According to password expert Jeremi Gosney, who cracked over 90 percent of the leaked MD5 hashes (which were, unfortunately, not salted), nearly 3,000 contained the word "zoosk" in a variety of predictable combinations such as "logmein2zoosk" and "ilovezoosk".
The set also includes a number of passwords containing word combinations such as "lookingforlove" and "lookingforsex," which definitely points to the fact that the password must belong to users of a one or more online dating services (not necessarily Zoosk).
According to Ars Technica, the individual who posted links to the cracked passwords claims that the sets contain passwords from various sources, and the fact that they contain words like "yahoo", "hotmail," "linkedin" and similar supports the claim.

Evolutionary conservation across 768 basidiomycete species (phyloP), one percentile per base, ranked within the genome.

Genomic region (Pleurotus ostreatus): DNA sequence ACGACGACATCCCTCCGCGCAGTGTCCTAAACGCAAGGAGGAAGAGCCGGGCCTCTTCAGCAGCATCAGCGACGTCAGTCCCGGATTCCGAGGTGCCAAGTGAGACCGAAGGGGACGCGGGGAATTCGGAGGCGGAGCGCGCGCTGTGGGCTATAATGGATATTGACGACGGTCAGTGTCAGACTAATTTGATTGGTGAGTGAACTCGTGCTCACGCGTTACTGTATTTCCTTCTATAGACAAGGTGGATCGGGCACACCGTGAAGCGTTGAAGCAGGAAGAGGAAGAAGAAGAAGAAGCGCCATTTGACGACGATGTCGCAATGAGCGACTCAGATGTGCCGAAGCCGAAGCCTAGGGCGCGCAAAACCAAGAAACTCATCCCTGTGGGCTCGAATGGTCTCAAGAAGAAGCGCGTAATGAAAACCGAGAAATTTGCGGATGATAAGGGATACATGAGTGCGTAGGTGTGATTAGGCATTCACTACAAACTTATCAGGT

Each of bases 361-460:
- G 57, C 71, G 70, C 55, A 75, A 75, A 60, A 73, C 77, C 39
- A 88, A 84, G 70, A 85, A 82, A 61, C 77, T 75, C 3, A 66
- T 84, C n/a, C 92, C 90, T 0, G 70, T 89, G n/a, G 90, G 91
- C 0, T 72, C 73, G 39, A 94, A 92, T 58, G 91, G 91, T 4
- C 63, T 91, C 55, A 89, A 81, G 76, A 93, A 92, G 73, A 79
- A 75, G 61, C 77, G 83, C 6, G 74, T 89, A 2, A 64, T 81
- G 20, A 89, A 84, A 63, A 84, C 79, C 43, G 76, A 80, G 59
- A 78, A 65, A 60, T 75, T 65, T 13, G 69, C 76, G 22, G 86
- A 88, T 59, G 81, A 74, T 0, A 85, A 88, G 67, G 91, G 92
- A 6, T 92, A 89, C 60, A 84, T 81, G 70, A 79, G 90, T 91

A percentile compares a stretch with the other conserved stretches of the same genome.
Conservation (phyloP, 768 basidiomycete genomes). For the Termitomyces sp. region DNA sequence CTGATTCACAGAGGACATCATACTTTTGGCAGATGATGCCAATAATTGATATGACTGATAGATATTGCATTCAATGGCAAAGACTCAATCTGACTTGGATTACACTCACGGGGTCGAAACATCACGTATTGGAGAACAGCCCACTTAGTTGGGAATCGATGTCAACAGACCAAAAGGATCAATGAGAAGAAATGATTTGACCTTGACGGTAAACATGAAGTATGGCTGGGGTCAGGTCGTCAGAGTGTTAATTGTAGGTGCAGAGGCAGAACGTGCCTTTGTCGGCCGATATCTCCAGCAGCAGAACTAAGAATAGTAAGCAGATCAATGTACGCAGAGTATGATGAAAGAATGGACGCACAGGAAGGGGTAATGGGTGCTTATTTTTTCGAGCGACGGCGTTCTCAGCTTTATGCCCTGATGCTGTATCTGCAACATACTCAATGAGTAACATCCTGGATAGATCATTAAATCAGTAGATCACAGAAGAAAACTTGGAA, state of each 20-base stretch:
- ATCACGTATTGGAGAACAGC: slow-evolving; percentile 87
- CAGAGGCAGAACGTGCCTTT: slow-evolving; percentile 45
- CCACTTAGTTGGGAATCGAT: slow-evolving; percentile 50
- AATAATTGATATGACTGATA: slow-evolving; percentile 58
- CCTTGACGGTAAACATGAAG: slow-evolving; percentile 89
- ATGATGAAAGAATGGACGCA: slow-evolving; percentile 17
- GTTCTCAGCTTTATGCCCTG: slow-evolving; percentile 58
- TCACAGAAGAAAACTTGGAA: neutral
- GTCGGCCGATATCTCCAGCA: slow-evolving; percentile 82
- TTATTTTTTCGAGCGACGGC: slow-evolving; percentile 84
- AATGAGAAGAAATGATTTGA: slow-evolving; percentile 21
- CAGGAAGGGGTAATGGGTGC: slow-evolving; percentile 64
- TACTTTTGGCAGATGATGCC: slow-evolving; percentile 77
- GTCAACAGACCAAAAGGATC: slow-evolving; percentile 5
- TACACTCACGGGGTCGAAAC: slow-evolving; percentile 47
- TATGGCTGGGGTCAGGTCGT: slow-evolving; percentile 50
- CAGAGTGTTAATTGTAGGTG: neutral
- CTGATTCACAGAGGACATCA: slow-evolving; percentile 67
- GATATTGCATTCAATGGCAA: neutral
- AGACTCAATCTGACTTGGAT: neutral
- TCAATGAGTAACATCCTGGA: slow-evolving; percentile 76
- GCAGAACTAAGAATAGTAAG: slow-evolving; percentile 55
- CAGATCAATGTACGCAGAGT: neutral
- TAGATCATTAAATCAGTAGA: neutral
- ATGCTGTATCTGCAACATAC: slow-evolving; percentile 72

A Zoosk spokeswoman confirmed that they were asking a "small subset" of their users to reset their passwords, but said that their internal investigation so far revealed no evidence of their network having been compromised, and that they received no reports of user accounts being accessed by anyone other that the legitimate users.
She also added that the service no longer uses MD5 to encrypt user passwords. Instead, they have been employing the PBKDF2 key derivation function with the SHA-256 algorithm and salting, which makes the cracking of the password hashes considerably more time-consuming.